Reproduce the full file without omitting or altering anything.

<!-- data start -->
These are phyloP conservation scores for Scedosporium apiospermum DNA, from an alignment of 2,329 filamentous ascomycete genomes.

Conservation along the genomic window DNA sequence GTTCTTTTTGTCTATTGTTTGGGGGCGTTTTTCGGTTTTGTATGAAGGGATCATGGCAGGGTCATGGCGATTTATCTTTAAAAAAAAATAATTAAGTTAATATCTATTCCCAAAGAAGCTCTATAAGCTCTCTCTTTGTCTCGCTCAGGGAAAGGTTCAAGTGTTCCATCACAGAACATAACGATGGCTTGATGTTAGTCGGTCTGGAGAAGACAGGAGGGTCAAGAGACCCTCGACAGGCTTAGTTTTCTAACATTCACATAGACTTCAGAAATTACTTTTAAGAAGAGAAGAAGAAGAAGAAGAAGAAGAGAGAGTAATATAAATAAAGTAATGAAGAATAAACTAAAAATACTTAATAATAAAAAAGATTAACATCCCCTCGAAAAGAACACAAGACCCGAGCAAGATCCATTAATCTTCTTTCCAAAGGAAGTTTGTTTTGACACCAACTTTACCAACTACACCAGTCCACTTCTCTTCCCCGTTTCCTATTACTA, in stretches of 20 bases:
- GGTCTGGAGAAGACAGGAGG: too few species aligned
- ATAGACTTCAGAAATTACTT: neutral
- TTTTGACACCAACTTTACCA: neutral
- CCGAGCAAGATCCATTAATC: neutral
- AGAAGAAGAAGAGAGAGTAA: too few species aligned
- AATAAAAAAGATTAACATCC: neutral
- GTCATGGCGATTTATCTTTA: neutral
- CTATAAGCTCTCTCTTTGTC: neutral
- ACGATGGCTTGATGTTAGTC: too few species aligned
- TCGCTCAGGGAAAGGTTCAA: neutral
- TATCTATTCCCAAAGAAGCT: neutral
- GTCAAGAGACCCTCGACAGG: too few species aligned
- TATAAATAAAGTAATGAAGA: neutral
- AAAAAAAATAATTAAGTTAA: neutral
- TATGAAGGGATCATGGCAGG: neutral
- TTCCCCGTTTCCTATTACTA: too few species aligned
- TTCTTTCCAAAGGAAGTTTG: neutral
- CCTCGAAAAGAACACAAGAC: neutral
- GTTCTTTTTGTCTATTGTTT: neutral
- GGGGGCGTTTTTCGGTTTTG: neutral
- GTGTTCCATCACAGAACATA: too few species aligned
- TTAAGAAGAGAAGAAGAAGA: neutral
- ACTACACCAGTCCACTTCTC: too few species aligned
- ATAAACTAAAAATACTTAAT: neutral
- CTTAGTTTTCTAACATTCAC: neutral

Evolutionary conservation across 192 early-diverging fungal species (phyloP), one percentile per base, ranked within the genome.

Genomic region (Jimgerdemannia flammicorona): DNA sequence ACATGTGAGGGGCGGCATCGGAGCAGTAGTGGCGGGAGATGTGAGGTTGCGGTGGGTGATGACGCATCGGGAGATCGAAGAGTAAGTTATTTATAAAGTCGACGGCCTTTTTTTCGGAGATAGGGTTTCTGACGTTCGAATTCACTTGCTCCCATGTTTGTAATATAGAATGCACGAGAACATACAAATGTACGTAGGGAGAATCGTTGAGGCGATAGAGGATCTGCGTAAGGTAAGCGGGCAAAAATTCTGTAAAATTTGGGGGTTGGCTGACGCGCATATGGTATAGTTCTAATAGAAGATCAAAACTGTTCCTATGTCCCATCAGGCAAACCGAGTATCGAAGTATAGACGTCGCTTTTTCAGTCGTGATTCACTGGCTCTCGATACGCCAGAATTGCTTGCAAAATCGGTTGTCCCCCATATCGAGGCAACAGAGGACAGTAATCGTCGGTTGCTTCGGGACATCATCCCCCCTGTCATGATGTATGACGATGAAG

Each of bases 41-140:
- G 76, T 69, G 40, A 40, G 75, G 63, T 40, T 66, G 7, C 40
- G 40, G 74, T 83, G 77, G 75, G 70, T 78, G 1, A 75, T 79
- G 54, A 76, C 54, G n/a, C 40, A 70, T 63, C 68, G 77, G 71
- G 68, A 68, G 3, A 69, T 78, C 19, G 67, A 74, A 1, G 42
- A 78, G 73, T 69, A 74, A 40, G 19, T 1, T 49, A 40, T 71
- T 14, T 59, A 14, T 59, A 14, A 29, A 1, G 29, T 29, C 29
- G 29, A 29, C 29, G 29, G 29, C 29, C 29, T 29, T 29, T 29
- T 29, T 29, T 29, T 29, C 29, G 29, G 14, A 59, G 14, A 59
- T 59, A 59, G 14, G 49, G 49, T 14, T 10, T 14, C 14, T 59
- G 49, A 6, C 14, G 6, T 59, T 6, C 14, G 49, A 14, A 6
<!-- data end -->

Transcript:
These are phyloP conservation scores for Scedosporium apiospermum DNA, from an alignment of 2,329 filamentous ascomycete genomes.

Conservation along the genomic window DNA sequence GTTCTTTTTGTCTATTGTTTGGGGGCGTTTTTCGGTTTTGTATGAAGGGATCATGGCAGGGTCATGGCGATTTATCTTTAAAAAAAAATAATTAAGTTAATATCTATTCCCAAAGAAGCTCTATAAGCTCTCTCTTTGTCTCGCTCAGGGAAAGGTTCAAGTGTTCCATCACAGAACATAACGATGGCTTGATGTTAGTCGGTCTGGAGAAGACAGGAGGGTCAAGAGACCCTCGACAGGCTTAGTTTTCTAACATTCACATAGACTTCAGAAATTACTTTTAAGAAGAGAAGAAGAAGAAGAAGAAGAAGAGAGAGTAATATAAATAAAGTAATGAAGAATAAACTAAAAATACTTAATAATAAAAAAGATTAACATCCCCTCGAAAAGAACACAAGACCCGAGCAAGATCCATTAATCTTCTTTCCAAAGGAAGTTTGTTTTGACACCAACTTTACCAACTACACCAGTCCACTTCTCTTCCCCGTTTCCTATTACTA, in stretches of 20 bases:
- GGTCTGGAGAAGACAGGAGG: too few species aligned
- ATAGACTTCAGAAATTACTT: neutral
- TTTTGACACCAACTTTACCA: neutral
- CCGAGCAAGATCCATTAATC: neutral
- AGAAGAAGAAGAGAGAGTAA: too few species aligned
- AATAAAAAAGATTAACATCC: neutral
- GTCATGGCGATTTATCTTTA: neutral
- CTATAAGCTCTCTCTTTGTC: neutral
- ACGATGGCTTGATGTTAGTC: too few species aligned
- TCGCTCAGGGAAAGGTTCAA: neutral
- TATCTATTCCCAAAGAAGCT: neutral
- GTCAAGAGACCCTCGACAGG: too few species aligned
- TATAAATAAAGTAATGAAGA: neutral
- AAAAAAAATAATTAAGTTAA: neutral
- TATGAAGGGATCATGGCAGG: neutral
- TTCCCCGTTTCCTATTACTA: too few species aligned
- TTCTTTCCAAAGGAAGTTTG: neutral
- CCTCGAAAAGAACACAAGAC: neutral
- GTTCTTTTTGTCTATTGTTT: neutral
- GGGGGCGTTTTTCGGTTTTG: neutral
- GTGTTCCATCACAGAACATA: too few species aligned
- TTAAGAAGAGAAGAAGAAGA: neutral
- ACTACACCAGTCCACTTCTC: too few species aligned
- ATAAACTAAAAATACTTAAT: neutral
- CTTAGTTTTCTAACATTCAC: neutral

Evolutionary conservation across 192 early-diverging fungal species (phyloP), one percentile per base, ranked within the genome.

Genomic region (Jimgerdemannia flammicorona): DNA sequence ACATGTGAGGGGCGGCATCGGAGCAGTAGTGGCGGGAGATGTGAGGTTGCGGTGGGTGATGACGCATCGGGAGATCGAAGAGTAAGTTATTTATAAAGTCGACGGCCTTTTTTTCGGAGATAGGGTTTCTGACGTTCGAATTCACTTGCTCCCATGTTTGTAATATAGAATGCACGAGAACATACAAATGTACGTAGGGAGAATCGTTGAGGCGATAGAGGATCTGCGTAAGGTAAGCGGGCAAAAATTCTGTAAAATTTGGGGGTTGGCTGACGCGCATATGGTATAGTTCTAATAGAAGATCAAAACTGTTCCTATGTCCCATCAGGCAAACCGAGTATCGAAGTATAGACGTCGCTTTTTCAGTCGTGATTCACTGGCTCTCGATACGCCAGAATTGCTTGCAAAATCGGTTGTCCCCCATATCGAGGCAACAGAGGACAGTAATCGTCGGTTGCTTCGGGACATCATCCCCCCTGTCATGATGTATGACGATGAAG

Each of bases 41-140:
- G 76, T 69, G 40, A 40, G 75, G 63, T 40, T 66, G 7, C 40
- G 40, G 74, T 83, G 77, G 75, G 70, T 78, G 1, A 75, T 79
- G 54, A 76, C 54, G n/a, C 40, A 70, T 63, C 68, G 77, G 71
- G 68, A 68, G 3, A 69, T 78, C 19, G 67, A 74, A 1, G 42
- A 78, G 73, T 69, A 74, A 40, G 19, T 1, T 49, A 40, T 71
- T 14, T 59, A 14, T 59, A 14, A 29, A 1, G 29, T 29, C 29
- G 29, A 29, C 29, G 29, G 29, C 29, C 29, T 29, T 29, T 29
- T 29, T 29, T 29, T 29, C 29, G 29, G 14, A 59, G 14, A 59
- T 59, A 59, G 14, G 49, G 49, T 14, T 10, T 14, C 14, T 59
- G 49, A 6, C 14, G 6, T 59, T 6, C 14, G 49, A 14, A 6